Targeting cell metabolism for preventing and treating metastatic colon cancer

Project Details


Project Summary: Colorectal cancer (CRC) is one of the most common malignancies in the western world. One main problem in the treatment of CRC tumors is the formation of incurable metastases. Mortality is particularly associated with the occurrence of metastases in the liver. There is an urgent need for developing efficacious prevention or treatment approaches for hepatic metastases of CRC. The long-term goal of my laboratory is to understand cellular metabolism under physiological and pathological conditions and to devise creative approaches for the treatment of cancer and metabolic diseases. One fundamental change in cancer is the alteration of glucose metabolism. Cancer cells exhibit high rates of aerobic glycolysis, in which a majority of pyruvate derived from glycolysis is converted to lactate instead of entering mitochondria for oxidative phosphorylation, even in the presence of oxygen. The cellular metabolic mode associated with aerobic glycolysis allows cancer cells to avoid complete oxidation of glucose. As a result, a significant amount of glucose is shunted to metabolic pathways for production of NADPH and metabolic intermediates, which provide the reducing agent and building blocks required for biosynthesis for proliferation. Pyruvate flux into mitochondria can be dramatically enhanced through mitochondrial uncoupling, a process that allows protons to cross the mitochondrial inner membrane without producing ATP. As a result, mitochondrial uncouplers lead to a ?futile? oxidation cycle that promotes complete oxidation of glucose. We hypothesize that safe mitochondrial uncouplers are potent anti-cancer agents. Mitochondrial uncoupling could be induced by uncoupler protein 1 (UCP1), or by chemical uncouplers. Niclosamide is an FDA- approved anthelmintic drug that is a mitochondrial uncoupler. In our published study (Nat. Med. 20: 1263-1269), we demonstrated that niclosamide ethanolamine (NEN), a salt form of niclosamide, is primarily distributed in mouse liver, where it uncouples mitochondria. Oxyclozanide, a veterinary anthelmintic drug, is also a mitochondrial uncoupler with similar pharmacokinetic properties as NEN. The goal of the proposal is to test this novel cancer chemotherapeutic strategy and to find prototype anti- cancer agents for treating hepatic metastasis of colon cancer. Three specific aims are proposed to test our hypothesis using pharmacological (NEN and oxyclozanide) and genetic (ectopic UCP1 expression) approaches in three hepatic metastatic CRC mouse models: (1). an immune competent tumor transplantation model; (2). a patient- derived xenograft (PDX) mouse model; and (3). a genetically modified mouse model (GEMM) model. A positive outcome could have significant impact on cancer chemotherapy in general. The study will also have high translational potential and clinical implication, in particular for treating metastatic colon cancer.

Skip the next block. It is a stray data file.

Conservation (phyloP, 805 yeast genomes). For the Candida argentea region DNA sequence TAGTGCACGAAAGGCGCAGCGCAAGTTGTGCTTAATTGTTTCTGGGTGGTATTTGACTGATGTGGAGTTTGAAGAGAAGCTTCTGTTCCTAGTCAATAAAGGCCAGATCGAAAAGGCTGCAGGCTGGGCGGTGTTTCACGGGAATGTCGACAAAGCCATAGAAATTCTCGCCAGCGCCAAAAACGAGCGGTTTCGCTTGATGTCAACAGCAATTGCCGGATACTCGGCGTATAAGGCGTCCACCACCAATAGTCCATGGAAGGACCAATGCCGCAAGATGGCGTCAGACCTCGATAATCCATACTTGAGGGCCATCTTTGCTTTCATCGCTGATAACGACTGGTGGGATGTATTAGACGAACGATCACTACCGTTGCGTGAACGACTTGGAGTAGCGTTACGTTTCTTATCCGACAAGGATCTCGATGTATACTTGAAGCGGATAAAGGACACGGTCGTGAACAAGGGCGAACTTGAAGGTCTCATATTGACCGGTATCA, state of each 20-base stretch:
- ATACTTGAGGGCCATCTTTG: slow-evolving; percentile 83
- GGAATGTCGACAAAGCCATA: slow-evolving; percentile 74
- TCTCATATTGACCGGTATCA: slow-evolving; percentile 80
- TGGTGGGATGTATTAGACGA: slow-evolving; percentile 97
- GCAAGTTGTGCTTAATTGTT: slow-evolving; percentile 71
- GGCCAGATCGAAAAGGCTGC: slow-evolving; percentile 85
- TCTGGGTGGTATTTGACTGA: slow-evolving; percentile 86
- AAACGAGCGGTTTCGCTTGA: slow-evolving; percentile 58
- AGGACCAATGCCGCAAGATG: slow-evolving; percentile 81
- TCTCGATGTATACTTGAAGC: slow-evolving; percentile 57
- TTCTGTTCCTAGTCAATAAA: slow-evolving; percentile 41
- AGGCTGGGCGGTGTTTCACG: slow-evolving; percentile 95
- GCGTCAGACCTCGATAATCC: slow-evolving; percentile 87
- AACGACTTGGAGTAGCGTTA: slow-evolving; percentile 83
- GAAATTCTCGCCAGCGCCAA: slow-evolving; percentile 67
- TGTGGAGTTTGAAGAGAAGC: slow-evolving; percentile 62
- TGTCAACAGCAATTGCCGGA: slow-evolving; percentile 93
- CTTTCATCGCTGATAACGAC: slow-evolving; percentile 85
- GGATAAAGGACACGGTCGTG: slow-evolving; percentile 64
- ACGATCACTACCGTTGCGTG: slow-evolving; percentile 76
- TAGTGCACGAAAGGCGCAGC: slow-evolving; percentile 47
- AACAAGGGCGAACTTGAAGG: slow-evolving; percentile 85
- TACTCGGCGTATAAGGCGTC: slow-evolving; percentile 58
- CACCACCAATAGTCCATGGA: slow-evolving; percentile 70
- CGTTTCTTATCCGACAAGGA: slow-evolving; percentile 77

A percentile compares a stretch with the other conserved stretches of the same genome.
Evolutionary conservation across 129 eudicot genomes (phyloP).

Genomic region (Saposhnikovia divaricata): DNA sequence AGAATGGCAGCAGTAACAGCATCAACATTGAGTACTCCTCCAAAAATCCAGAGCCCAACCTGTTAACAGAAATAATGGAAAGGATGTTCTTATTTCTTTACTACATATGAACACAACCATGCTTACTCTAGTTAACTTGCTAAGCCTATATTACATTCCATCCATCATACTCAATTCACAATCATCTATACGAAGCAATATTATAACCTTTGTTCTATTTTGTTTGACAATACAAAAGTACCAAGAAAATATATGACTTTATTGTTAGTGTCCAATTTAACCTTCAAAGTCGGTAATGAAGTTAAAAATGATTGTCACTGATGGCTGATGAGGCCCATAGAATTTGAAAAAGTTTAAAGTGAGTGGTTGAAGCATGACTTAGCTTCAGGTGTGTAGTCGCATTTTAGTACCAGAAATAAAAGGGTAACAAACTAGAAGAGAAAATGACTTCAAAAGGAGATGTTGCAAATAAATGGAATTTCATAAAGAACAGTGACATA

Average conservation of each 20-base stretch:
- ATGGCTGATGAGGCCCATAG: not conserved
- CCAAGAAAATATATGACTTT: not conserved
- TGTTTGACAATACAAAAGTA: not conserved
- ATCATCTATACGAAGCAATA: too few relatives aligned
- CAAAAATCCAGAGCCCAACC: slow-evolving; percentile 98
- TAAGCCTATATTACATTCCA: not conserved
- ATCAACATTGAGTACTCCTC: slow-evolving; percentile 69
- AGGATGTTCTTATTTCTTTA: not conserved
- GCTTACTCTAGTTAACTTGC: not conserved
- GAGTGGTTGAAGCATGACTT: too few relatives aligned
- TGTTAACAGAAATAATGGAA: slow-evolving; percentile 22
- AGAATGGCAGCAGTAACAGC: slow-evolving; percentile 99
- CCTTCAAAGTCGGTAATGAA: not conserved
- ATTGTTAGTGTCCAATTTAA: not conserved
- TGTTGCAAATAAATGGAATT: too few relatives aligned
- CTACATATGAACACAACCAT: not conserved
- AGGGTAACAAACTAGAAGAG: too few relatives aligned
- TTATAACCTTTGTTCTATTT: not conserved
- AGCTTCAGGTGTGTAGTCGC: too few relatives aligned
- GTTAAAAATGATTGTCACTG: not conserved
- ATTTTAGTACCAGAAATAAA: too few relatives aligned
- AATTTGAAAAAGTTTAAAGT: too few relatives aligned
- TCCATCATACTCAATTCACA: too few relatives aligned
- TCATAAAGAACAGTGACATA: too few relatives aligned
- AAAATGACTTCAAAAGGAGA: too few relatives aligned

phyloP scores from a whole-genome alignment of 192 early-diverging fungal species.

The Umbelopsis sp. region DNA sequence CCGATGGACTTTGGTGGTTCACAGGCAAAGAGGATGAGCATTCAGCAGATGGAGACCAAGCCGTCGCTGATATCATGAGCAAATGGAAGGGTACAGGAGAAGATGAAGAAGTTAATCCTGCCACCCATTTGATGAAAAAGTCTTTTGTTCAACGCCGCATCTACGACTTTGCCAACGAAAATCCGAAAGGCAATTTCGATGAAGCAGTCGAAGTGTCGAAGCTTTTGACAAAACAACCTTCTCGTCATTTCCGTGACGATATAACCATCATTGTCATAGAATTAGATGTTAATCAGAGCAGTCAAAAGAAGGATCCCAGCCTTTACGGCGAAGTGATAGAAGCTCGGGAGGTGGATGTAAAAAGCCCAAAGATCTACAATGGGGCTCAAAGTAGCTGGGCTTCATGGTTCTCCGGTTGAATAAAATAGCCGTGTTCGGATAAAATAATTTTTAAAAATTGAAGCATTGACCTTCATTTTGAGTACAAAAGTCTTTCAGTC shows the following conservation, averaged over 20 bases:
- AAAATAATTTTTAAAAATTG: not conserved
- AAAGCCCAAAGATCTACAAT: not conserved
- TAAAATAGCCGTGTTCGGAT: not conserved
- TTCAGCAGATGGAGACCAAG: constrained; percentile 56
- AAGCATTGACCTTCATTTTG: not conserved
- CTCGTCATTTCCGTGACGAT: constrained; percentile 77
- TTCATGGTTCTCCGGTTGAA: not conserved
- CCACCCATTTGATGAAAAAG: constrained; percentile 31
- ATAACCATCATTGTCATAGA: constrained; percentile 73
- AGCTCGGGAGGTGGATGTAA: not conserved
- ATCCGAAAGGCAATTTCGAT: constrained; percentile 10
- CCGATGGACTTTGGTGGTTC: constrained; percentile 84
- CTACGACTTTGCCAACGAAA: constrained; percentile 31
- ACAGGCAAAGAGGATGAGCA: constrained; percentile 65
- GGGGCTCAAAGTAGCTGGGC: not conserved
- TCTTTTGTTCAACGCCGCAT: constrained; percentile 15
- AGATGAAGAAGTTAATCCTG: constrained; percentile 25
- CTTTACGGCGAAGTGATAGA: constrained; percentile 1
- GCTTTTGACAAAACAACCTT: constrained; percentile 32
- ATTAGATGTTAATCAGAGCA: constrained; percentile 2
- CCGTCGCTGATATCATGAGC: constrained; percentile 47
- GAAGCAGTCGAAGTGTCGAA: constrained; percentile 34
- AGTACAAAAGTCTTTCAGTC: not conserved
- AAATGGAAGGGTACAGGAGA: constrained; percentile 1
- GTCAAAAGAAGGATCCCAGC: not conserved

Effective start/end date3/15/172/29/20


  • National Institutes of Health: $207,495.00
  • National Institutes of Health: $172,913.00


  • Medicine(all)

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